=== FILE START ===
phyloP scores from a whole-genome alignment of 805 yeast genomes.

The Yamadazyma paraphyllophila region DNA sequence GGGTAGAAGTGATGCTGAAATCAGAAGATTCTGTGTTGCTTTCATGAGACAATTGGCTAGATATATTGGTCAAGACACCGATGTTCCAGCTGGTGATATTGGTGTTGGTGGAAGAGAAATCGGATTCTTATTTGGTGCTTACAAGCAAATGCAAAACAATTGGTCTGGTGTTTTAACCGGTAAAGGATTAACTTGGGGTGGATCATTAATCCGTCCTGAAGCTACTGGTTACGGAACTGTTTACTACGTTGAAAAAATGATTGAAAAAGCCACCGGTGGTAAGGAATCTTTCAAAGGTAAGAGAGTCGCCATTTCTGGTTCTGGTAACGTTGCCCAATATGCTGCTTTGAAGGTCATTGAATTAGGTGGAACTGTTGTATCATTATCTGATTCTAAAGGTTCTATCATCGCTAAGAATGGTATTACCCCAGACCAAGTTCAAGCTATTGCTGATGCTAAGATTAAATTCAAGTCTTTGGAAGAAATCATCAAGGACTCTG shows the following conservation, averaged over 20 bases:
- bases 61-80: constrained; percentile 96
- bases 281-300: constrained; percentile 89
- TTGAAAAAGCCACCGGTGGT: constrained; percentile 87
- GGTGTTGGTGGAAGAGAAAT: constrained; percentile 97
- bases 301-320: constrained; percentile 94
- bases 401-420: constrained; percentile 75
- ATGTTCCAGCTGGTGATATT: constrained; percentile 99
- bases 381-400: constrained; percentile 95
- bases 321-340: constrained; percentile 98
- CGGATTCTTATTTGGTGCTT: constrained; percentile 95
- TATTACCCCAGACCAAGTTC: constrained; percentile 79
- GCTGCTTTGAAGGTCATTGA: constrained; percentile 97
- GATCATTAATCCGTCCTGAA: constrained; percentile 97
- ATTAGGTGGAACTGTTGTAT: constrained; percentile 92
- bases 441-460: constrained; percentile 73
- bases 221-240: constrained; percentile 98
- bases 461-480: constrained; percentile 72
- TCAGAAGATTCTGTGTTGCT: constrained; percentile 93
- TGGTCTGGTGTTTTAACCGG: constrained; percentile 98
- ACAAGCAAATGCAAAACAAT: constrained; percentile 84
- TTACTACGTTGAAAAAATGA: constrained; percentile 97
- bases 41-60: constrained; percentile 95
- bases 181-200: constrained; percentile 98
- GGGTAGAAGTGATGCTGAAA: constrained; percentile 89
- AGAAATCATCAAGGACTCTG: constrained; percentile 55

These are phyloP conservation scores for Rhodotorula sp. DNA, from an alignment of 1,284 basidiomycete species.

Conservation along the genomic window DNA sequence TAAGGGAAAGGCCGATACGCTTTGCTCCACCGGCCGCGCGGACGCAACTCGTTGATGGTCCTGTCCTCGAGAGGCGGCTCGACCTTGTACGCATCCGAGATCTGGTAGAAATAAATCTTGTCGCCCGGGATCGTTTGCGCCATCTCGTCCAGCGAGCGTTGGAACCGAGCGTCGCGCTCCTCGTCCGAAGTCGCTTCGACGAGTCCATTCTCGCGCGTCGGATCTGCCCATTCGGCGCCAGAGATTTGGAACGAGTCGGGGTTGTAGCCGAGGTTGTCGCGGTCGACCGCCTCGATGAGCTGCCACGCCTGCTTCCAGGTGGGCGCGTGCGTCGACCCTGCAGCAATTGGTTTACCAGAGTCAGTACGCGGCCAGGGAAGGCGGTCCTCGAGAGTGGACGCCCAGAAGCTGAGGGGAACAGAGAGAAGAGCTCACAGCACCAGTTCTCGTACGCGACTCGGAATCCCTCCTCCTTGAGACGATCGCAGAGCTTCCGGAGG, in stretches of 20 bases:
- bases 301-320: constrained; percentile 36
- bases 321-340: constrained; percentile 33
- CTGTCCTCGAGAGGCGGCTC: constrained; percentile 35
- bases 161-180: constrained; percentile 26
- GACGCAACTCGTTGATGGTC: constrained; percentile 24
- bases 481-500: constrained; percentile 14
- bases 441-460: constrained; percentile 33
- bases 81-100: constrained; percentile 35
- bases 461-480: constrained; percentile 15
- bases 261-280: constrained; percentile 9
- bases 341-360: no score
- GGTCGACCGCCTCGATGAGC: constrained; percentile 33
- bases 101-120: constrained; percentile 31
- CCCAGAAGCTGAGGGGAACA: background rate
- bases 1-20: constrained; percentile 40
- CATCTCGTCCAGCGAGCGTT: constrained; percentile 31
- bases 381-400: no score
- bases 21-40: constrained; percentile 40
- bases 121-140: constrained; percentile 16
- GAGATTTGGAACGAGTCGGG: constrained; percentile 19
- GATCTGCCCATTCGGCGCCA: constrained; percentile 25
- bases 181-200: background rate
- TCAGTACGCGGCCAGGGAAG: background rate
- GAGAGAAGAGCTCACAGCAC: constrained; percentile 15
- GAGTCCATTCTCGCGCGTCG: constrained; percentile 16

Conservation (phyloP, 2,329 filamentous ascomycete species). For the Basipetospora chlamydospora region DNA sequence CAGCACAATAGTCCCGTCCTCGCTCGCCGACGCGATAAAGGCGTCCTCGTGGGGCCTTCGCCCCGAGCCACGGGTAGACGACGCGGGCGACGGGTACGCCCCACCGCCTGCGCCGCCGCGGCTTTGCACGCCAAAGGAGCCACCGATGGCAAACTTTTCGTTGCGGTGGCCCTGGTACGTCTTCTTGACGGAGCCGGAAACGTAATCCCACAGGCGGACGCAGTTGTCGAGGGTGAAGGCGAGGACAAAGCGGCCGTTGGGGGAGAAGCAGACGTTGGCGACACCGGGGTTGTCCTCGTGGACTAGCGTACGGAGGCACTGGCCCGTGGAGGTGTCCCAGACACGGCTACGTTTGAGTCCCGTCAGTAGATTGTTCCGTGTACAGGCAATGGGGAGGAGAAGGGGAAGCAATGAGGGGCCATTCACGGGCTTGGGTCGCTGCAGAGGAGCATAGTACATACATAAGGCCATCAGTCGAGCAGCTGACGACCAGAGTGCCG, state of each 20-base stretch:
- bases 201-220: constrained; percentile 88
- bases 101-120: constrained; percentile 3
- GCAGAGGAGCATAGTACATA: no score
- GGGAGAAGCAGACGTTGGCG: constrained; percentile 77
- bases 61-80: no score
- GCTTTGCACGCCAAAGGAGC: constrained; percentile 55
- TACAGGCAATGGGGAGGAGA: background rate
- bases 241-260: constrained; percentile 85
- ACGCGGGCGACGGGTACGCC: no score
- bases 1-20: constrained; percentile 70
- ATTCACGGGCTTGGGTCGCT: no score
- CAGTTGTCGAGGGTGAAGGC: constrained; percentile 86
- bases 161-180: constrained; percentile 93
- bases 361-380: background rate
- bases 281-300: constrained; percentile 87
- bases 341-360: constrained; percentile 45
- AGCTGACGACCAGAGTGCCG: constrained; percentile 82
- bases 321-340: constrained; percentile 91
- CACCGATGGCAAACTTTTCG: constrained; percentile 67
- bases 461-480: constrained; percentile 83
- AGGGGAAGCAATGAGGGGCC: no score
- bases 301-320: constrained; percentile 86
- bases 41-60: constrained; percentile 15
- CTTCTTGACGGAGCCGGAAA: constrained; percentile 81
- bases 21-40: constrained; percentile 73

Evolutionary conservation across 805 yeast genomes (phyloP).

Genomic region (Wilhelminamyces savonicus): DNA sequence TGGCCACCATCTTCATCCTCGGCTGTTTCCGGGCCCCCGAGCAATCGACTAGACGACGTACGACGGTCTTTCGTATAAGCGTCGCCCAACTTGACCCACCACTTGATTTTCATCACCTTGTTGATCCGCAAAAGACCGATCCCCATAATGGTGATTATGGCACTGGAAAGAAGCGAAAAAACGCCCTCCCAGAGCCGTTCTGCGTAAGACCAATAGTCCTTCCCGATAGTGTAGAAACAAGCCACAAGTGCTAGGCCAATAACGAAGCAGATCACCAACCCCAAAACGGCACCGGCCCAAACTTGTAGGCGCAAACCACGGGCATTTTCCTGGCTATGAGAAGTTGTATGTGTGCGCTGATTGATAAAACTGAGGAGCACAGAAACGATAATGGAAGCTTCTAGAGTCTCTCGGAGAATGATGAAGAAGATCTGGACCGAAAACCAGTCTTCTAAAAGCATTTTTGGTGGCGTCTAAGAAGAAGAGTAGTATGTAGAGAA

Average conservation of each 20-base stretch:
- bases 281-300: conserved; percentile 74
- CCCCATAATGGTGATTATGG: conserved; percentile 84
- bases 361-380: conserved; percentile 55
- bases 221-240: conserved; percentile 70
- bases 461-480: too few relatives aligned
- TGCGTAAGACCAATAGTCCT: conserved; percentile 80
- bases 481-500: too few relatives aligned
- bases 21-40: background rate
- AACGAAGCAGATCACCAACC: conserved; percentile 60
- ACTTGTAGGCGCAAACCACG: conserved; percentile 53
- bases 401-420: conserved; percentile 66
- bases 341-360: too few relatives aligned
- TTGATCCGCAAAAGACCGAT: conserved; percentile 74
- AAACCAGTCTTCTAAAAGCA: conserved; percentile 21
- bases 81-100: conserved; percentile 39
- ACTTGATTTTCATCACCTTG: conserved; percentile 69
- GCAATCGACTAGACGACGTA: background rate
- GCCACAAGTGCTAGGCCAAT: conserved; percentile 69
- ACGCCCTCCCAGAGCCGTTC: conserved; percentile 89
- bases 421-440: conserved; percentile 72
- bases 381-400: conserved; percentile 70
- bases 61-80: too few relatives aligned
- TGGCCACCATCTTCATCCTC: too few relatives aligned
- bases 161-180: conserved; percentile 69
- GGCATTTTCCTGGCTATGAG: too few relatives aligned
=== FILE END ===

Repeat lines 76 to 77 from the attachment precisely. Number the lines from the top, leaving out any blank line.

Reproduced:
- AGGGGAAGCAATGAGGGGCC: no score
- bases 301-320: constrained; percentile 86